Friday, February 23, 2018

Sun-Times has videos of the four candidate for 4th district county board commissioner

Over on Nextdoor I've seen some increased attention to the race for county board commissioner. Four candidates are on the ballot this year including the incumbent Stanley Moore who had been appointed after Bill Beavers was convicted of tax evasion.

Since Stanley Moore is the incumbent he'll be the first video we'll feature from the Chicago Sun-Times. Looking for him on the ballot next month punch 92. [VIDEO]

And here are his challengers along with their punch numbers on the ballot.

Thursday, February 22, 2018

Curbed Chicago: 10 notable Chicago projects designed by black architects

One of the noted masterpieces by Black architects include the library at Chicago State University. Feel free to check the full list over at Curbed Chicago in the tweet below.
Here's an ig post showing the library at Chicago State shared in the Curbed Chicago piece.

Wednesday, February 21, 2018

2018 Illinois Legislative Black Caucus Foundation Undergraduate Scholarship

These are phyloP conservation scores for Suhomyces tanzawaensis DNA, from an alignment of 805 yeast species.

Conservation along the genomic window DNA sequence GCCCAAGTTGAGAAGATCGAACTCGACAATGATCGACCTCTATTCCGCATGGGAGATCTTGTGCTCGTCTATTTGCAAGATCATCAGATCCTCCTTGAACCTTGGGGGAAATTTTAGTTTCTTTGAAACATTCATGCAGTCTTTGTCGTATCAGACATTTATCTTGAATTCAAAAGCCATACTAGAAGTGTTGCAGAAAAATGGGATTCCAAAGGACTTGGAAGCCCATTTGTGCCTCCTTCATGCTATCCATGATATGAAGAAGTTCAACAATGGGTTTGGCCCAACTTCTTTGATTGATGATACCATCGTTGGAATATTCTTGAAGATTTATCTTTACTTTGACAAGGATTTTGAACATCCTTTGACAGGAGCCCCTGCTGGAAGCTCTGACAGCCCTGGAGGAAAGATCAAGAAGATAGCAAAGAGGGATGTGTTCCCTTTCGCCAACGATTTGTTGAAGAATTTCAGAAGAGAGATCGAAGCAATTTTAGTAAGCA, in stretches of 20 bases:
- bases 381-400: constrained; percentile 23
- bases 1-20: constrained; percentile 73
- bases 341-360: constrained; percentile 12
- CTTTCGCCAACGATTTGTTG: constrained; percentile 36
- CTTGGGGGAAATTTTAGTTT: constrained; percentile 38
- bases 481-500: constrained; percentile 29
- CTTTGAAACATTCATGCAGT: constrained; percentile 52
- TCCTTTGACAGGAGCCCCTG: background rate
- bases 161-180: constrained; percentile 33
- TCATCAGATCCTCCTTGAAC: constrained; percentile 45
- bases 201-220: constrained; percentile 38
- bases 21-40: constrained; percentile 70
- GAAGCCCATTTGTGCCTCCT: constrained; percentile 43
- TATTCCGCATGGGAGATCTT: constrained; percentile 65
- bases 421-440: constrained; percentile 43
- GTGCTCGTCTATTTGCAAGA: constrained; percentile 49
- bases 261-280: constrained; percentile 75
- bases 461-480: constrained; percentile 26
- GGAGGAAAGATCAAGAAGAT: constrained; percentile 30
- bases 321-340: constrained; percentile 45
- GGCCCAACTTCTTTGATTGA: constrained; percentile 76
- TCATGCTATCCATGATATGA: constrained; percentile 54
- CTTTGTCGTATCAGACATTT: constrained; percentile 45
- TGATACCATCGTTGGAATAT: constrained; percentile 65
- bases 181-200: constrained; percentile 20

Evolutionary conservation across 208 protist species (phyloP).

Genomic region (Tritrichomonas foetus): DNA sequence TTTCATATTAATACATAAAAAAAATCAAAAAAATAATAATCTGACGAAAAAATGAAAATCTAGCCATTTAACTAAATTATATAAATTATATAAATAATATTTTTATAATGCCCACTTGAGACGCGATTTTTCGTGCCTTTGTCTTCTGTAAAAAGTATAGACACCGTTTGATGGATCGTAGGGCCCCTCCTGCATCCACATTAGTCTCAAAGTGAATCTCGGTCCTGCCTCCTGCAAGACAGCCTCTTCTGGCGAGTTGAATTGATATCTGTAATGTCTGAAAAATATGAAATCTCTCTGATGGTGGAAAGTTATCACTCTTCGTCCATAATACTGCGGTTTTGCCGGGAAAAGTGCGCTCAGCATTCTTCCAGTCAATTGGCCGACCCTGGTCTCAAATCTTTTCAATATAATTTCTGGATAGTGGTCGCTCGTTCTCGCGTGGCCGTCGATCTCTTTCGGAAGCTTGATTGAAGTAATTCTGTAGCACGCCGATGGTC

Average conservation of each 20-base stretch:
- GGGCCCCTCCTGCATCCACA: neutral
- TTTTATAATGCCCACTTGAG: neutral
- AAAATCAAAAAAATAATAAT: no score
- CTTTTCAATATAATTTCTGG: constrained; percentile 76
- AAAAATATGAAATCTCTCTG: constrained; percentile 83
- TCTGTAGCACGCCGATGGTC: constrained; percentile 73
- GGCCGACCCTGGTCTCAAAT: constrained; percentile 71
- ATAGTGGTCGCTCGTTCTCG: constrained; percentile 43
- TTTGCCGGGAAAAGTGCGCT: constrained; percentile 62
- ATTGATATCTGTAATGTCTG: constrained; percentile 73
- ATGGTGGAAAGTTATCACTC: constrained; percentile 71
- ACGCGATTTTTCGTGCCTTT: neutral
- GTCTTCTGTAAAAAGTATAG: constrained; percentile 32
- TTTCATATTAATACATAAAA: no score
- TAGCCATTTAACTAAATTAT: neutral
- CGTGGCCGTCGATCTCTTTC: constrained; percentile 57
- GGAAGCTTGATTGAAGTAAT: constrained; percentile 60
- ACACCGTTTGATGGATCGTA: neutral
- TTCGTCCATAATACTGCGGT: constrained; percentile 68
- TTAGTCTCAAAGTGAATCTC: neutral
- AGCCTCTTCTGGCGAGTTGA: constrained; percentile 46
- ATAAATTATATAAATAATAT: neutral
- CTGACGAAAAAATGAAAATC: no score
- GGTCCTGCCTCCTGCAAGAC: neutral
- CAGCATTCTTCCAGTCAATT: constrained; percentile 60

Shared over at Worlee's Concerned Citizen's of Chatham now is the time to apply. More information over at CPS. Here's the ILBCF webpage.

Deadline to apply is May 8, 2018.

Tuesday, February 20, 2018

Have you seen the lastest Chicago Reader cover?

I didn't share anything about this over the weekend, however, it's time to do it this morning. Now I don't want to beat the dead horse over the revelation of gubernatorial candidate J.B. Pritzker's long ago comments with regards to referring to two well know Black state politicos as crass or safe. This is established and like I said this was just about 10 years ago on wiretaps of Pritzker and disgraced former Gov. Rod Blagojevich.

In the ensuing few days after the Tribune shared those long ago wiretaps Pritzker has done everything he possibly could to apologies for those remarks with Blago. He's sense gone on to editorial board meetings and some debates. One of his supporters 6th ward Ald. Roderick Sawyer continues to back him and as you see in the video below defends him. [VIDEO]

 The video above took place not longer after the Alderman's speech at the City Club of Chicago.

Pouring gasoline on the fire, what is the Alderman talking about? Here ya go!

Monday, February 19, 2018

Remember that bust of President Lincoln